Google Chrome, unlike Firefox, where the Greasemonkey extension is needed to install and use userscripts, supports userscripts out of the box. The browser is however not fully compatible at this point which means that several userscripts will not work properly if they make use of functions that the Chrome browser is not supporting or actively blocking.
The two Chrome extensions Tampermonkey and Blank Canvas aim to reduce the amount of non-working scripts by adding support for some of the functions to Chrome that are not available by default.
Tampermonkey was the first Chrome extension to increase userscript support in the web browser. It adds support for several userscript functions like GM_registerMenuCommand or GM_xmlhttpRequest which are not supported by default.
The extension will also intercept the install dialogs on the userscript website.
This provides additional information about each userscript including its version and website's that it is configured to work on.
Userscripts that are installed while Tampermonkey is running will not be added to the Extensions listing of the browser. They are instead listed in the options of the Tampermonkey extension.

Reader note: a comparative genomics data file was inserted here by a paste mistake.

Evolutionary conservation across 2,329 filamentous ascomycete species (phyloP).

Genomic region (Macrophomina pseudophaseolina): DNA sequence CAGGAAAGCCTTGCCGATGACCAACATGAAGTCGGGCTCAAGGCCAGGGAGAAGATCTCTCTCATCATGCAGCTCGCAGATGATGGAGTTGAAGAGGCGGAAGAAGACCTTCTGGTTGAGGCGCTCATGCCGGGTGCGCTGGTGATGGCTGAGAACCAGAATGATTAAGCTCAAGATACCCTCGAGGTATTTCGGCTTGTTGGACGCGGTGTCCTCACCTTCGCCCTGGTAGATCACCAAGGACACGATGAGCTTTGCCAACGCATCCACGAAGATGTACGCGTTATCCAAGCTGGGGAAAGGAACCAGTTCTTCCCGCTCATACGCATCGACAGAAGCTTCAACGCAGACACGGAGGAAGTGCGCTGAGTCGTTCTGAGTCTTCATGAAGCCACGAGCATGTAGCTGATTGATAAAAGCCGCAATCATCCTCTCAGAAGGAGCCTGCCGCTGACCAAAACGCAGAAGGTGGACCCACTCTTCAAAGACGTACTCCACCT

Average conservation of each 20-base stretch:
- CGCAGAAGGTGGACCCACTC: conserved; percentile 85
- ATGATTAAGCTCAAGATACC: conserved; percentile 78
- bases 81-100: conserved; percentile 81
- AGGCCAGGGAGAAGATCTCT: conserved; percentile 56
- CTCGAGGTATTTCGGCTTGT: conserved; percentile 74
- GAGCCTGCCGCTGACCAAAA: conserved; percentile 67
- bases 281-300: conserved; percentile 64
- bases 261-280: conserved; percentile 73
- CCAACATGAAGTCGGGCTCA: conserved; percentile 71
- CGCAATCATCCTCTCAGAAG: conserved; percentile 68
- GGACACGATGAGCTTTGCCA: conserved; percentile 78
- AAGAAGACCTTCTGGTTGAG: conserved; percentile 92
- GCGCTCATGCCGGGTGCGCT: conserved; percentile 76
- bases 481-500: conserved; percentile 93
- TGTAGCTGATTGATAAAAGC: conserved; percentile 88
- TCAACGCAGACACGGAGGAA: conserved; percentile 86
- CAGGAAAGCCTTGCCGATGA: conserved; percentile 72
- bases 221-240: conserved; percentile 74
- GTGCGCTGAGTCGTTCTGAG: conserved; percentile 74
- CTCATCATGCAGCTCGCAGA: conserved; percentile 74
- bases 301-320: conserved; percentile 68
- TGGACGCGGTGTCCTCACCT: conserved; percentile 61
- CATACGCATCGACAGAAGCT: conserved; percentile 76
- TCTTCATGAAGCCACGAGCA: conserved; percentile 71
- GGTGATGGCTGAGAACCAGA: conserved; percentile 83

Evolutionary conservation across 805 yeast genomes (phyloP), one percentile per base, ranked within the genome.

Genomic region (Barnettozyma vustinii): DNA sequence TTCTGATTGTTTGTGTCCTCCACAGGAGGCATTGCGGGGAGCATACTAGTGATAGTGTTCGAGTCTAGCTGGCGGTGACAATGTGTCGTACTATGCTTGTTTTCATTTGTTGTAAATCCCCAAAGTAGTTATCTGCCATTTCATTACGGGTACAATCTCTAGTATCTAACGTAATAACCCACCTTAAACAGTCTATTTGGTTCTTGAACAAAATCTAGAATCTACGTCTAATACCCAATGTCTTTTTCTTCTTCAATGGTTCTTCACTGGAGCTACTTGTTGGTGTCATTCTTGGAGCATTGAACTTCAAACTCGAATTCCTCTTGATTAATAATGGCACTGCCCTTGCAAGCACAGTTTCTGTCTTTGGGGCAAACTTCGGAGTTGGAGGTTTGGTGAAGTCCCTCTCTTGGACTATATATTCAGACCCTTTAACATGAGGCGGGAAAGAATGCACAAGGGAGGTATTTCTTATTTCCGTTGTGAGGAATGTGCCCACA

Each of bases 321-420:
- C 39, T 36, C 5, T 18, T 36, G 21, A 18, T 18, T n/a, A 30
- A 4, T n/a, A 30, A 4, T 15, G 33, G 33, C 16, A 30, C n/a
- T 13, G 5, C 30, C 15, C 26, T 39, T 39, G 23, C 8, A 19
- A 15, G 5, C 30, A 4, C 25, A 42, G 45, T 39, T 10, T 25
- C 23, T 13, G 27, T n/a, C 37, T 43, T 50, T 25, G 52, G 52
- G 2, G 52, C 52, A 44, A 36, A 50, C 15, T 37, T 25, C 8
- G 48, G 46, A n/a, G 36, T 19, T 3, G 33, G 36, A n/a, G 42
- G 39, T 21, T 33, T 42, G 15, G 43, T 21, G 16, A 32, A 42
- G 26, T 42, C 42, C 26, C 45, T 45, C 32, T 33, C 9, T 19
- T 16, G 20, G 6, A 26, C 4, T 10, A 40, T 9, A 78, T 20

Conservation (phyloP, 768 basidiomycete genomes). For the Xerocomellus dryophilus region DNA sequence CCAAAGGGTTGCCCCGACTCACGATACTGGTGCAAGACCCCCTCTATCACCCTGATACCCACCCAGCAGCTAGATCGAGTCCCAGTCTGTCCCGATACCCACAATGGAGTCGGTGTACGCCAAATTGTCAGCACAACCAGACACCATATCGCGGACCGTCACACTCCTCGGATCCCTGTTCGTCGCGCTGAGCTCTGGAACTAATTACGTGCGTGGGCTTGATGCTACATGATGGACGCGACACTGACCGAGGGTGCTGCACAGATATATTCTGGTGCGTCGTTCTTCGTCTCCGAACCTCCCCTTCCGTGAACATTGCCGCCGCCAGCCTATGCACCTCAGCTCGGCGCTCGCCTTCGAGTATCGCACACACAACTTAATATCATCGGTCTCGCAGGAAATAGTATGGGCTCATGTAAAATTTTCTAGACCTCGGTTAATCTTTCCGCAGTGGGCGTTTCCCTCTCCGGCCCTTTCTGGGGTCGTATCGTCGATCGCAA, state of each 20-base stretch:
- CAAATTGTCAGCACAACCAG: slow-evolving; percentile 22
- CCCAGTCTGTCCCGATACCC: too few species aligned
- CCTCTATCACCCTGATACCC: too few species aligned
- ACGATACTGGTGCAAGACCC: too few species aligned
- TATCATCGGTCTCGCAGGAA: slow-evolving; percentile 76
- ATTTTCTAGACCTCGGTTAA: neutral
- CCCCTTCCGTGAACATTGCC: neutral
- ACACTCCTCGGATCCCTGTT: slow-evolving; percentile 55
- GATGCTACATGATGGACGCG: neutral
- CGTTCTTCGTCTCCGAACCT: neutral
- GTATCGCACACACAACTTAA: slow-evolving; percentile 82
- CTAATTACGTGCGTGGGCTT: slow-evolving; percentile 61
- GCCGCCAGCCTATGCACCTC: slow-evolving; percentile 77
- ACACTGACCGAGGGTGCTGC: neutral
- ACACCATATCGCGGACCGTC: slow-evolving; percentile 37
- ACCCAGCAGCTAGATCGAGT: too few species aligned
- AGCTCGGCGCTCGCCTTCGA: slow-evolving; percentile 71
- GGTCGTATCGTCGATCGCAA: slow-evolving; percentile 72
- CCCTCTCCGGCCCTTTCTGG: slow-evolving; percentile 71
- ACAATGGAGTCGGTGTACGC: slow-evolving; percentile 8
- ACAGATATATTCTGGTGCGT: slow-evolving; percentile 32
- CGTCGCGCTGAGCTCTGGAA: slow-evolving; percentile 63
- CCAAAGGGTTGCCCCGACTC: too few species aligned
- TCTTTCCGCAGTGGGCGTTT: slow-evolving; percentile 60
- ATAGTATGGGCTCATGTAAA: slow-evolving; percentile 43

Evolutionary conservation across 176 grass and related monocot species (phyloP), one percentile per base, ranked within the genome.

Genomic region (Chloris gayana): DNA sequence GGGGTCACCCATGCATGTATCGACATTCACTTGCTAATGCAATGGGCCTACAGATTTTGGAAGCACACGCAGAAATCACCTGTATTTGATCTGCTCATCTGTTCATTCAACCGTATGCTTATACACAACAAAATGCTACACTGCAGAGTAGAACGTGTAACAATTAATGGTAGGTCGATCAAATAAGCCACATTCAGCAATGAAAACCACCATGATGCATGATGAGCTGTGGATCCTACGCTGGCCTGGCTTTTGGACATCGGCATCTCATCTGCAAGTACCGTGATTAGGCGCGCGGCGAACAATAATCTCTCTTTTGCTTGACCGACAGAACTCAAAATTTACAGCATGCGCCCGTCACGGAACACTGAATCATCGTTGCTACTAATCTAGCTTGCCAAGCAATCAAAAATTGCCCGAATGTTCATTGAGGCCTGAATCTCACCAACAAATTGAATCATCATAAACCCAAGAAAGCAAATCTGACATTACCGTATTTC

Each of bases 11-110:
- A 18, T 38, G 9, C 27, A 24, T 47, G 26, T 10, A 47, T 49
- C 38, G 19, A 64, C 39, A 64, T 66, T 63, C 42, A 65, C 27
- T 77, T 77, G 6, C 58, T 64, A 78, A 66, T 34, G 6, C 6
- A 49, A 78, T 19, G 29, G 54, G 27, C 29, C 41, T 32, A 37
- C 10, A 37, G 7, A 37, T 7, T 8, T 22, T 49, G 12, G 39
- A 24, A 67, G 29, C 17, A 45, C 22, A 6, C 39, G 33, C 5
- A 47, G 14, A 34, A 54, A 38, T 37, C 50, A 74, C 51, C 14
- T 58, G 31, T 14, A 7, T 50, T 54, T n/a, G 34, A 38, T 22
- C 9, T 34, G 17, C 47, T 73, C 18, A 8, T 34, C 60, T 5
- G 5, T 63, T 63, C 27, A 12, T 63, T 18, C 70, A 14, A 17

Here it is possible to select a script from the list of installed userscripts to take a look at its source code and configure compatibility options.
Blank Canvas is another extension for Chrome that changes the way userscripts are handled in the web browser. The extension is in a very early stage according to the developer, basically an alpha version which does not yet offer the same functionality as Tampermonkey.
Installed userscripts are on the other hand displayed in a handy table that displays information such as names, versions, sites, features and controls.
The controls can be used to easily edit, enable / disable or delete userscripts that have been installed.
Blank Canvas offers a clearly superior layout to manage userscripts in Google Chrome while Tampermonkey leads compatibility wise.
Update: Black Canvas has been removed by the author from the official Google Web Store. Tampermonkey remains as an alternative on the browser.
Advertising revenue is falling fast across the Internet, and independently-run sites like Ghacks are hit hardest by it. The advertising model in its current form is coming to an end, and we have to find other ways to continue operating this site.
We are committed to keeping our content free and independent, which means no paywalls, no sponsored posts, no annoying ad formats (video ads) or subscription fees.
If you like our content, and would like to help, please consider making a contribution:
Ghacks is a technology news blog that was founded in 2005 by Martin Brinkmann. It has since then become one of the most popular tech news sites on the Internet with five authors and regular contributions from freelance writers.